Calls for Rosselló Resignation Resonate in Washington

Jul 16, 2019
9:39 PM

#RickyRenuncia protesters on July 16, 2019 in Washington, D.C. (Photo by Patricia Guadalupe/Latino Rebels)

WASHINGTON — Chanting “Ricky renuncia (resign)” and “Ricky corrupto (corrupt),” several hundred demonstrators —some banging pots and pans— gathered outside the offices of the Puerto Rico Federal Affairs Administration (PRFAA) in downtown Washington, D.C. on Tuesday evening to demand that embattled Puerto Rico governor Ricardo Rosselló immediately resign. PRFAA is the island government’s agency in the United States.

“I have many family members in Puerto Rico that feel abandoned by the island government. There is a lot of corruption and incompetence on the island. It’s an abuse of the people. This whole situation is absurd. I don’t understand why he doesn’t have the decency to resign. Such arrogance,” said Aixa Ribeiro, a native of the capital city of San Juan who has lived in the Washington metropolitan area since 1977. “He needs to pack his bags and leave. He had his chance and he blew it.”

Calls for Rosselló’s resignation began several days ago when his former education secretary and five other officials were arrested by the FBI in a federal fraud probe, and reached a fever pitch when hundreds of pages of a group chat between Rosselló and several top aides revealed misogynistic, homophobic, and profane language aimed at opponents and others, including journalists and even political allies.

Additionally, the island newspaper El Vocero reports that the FBI is looking at the fundraising and distribution of funds of Unidos Por Puerto Rico (United for Puerto Rico), a group founded by island First Lady Beatriz Rosselló after Hurricane María.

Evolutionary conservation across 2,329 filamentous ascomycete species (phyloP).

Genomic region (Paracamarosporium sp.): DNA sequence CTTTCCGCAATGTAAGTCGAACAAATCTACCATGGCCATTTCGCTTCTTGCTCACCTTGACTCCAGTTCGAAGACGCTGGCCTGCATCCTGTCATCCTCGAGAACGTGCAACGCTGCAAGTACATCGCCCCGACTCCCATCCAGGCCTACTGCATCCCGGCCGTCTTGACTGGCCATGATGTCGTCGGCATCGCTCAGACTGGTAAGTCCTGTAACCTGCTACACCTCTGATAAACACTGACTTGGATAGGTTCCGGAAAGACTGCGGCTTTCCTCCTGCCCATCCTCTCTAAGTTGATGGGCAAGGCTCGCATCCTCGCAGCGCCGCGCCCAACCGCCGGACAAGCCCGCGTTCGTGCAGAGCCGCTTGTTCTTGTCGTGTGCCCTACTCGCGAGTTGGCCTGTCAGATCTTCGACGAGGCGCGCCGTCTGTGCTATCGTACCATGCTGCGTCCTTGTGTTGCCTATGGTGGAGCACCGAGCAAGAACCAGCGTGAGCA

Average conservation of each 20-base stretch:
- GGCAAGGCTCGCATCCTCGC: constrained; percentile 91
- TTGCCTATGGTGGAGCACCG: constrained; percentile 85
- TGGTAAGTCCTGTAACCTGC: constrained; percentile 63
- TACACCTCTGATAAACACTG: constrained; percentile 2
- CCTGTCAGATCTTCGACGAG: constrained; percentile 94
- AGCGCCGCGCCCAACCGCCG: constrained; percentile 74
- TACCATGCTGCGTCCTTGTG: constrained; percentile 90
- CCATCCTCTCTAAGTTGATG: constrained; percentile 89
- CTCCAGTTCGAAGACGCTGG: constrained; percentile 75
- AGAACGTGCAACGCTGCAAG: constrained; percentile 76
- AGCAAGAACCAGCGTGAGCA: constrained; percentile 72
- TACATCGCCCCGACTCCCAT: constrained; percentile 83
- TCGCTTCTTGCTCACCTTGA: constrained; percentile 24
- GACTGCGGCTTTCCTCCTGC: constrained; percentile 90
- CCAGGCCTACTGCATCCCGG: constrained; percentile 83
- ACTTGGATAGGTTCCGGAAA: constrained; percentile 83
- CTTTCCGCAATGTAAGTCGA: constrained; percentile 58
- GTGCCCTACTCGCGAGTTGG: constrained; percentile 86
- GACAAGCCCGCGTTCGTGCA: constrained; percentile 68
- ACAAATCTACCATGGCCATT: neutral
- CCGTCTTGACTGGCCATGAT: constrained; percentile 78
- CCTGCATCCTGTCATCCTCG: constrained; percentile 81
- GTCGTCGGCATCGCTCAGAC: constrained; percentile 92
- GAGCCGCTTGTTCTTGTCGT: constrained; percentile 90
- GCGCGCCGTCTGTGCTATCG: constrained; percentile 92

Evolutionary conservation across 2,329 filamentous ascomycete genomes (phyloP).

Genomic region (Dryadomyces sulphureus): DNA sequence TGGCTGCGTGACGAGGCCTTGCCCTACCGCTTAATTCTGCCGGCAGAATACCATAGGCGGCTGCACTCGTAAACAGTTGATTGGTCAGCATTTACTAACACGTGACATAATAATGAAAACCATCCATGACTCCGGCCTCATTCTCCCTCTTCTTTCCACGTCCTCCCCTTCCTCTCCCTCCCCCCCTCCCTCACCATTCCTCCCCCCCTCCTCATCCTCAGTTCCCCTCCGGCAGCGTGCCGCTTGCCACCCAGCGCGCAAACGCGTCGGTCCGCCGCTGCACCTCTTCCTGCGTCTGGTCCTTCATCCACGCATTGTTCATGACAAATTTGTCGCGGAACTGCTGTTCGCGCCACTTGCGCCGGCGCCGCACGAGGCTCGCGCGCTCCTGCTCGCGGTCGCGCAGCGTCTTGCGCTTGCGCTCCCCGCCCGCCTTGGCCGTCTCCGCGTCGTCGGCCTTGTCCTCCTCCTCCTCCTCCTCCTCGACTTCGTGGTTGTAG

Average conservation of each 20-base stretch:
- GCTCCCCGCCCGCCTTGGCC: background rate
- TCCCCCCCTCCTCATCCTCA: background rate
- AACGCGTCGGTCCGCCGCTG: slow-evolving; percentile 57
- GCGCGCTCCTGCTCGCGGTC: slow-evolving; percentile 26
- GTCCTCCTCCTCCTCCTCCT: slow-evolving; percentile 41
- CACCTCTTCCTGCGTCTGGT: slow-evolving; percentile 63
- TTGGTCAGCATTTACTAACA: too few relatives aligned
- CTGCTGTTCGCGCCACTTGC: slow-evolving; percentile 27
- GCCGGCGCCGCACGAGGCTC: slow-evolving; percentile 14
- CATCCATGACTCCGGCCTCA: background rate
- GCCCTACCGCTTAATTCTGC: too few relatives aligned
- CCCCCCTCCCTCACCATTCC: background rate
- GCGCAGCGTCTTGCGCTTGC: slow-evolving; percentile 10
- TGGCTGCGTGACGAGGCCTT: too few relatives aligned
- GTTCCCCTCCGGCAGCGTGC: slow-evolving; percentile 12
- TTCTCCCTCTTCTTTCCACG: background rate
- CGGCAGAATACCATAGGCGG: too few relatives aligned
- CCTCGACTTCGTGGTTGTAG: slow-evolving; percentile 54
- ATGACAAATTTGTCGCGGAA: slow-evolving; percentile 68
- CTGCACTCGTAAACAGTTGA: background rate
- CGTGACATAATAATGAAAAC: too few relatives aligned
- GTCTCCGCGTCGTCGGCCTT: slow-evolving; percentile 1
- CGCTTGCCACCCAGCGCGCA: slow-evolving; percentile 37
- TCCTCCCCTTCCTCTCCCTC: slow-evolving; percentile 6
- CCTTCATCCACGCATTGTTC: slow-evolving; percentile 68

Nanette Báez has lived in the Washington area since 1989, working first for the federal government and is currently in the private sector. The native of the San Juan suburb of Bayamón tells Latino Rebels these types of demonstrations are unprecedented.

“This is the first time in my life that I have seen this kind of thing and seen the people of Puerto Rico rise up and protest. We’ve had enough. He needs to go.”

Governor Rosselló has so far maintained he will not step down, stating on Tuesday during a press conference in San Juan that “I’ve made the decision,” and that keeping his job “is in the best interest of the people of Puerto Rico.”

He added that ”an internal legal team” had examined the contents of the chat and exonerated him of any wrongdoing. Rosselló refused to name the legal team and did not offer any details of the alleged legal analysis.

One protester at the #RickyRenuncia demonstration in Washington, D.C., on July 16, 2019 (Photo by Patricia Guadalupe/Latino Rebels)

While the Puerto Rican community in the Washington area is not as large as other U.S. cities, more than 60,000 call the nation’s capital and its suburbs home, which activists say gives them unique access to continue the pressure on the island governor to step down.

“We have direct access to the federal government and the White House. He says he is not resigning, but that’s precisely why we have to keep up the pressure and the demonstrations,” said Edil Sepulveda Carlo, co-founder of the group Boricuas Unidos en la Diáspora (Puerto Ricans United in the Diáspora). “We’re going to continue to do this until the governor resigns and our actions could include speaking up in Congress. The Puerto Rican diaspora is very powerful. There are more Puerto Ricans living on the mainland than on the island and their presence here is known. We are here to support and help our fellow Puerto Ricans on the island.”

The demonstration in the nation’s capital was just one of several taking place nationwide and abroad, including Atlanta, Boston, Chicago, Miami, New York City, Orlando, Philadelphia, and Madrid, Spain.


Raised in Puerto Rico, Patricia Guadalupe is a bilingual multimedia journalist based in Washington, D.C., covering the capital for both English and Spanish-language media outlets. She tweets from @PatriciagDC.